Tagged with: alive

Was there ever a time when you felt suddenly alive? It was like the doors of the world opened for a minute and you could see directly into life. You were able to touch life directly and were not lost in your fears and worries. This experience may not have been during a big event like performing in a play or playing in a championship game; it may have been while walking in the woods or talking to a friend. All of a sudden you felt alive, awake. This quality of waking up, or penetrating into life, we could call mindfulness. Mindfulness simply means being aware, being present. When you are breathing and know that you are breathing, that is mindfulness of breathing.

Was there ever a time when you felt suddenly alive? It was like the doors of the world opened for a minute and you could see directly into life. You were able to touch life directly and were not lost in your fears and worries. This experience may not have been during a big event like performing in a play or playing in a championship game; it may have been while walking in the woods or talking to a friend. All of a sudden you felt alive, awake. This quality of waking up, or penetrating into life, we could call mindfulness. Mindfulness simply means being aware, being present. When you are breathing and know that you are breathing, that is mindfulness of breathing.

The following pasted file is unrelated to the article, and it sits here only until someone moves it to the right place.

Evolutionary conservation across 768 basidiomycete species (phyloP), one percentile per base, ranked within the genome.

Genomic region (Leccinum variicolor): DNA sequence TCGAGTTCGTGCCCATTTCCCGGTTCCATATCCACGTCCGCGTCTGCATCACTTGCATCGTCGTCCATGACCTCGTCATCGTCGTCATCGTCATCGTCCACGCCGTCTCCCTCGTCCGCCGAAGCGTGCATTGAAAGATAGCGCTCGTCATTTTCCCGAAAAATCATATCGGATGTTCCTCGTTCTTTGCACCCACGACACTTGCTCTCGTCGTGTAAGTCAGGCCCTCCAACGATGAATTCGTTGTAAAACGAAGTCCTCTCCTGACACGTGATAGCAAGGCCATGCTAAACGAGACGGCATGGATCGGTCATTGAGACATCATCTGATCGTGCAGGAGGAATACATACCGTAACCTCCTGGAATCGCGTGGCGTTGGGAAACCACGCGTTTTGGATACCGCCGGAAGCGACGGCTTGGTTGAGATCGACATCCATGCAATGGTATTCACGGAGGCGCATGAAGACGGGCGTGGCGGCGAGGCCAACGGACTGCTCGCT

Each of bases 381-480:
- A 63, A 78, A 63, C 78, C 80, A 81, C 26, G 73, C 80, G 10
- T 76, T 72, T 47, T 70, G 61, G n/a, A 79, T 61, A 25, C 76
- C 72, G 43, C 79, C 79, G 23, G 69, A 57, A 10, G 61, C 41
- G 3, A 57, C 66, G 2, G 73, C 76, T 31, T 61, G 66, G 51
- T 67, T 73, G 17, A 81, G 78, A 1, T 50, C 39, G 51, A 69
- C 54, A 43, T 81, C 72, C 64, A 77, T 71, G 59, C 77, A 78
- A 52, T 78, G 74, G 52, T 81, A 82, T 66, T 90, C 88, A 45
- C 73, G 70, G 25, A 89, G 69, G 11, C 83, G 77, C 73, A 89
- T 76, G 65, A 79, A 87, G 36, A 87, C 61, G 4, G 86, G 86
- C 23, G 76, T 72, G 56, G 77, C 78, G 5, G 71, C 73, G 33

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Self Worth is Not a Thing

Self-worth is not a thing; it is a perception. Just as a gymnast begins a routine with ten points and receives deductions for each mistake, so you began life with a natural, complete sense of worth. (Have you ever met an infant with self-worth issues?) But as you grow, you serve as your own judge, deducting points when you misunderstand the nature of living, and learning—when you forget you are a human-in-training and that making mistakes and having slips of integrity and mediocre moments are a part of life, not unforgivable sins.

- Dan Millman

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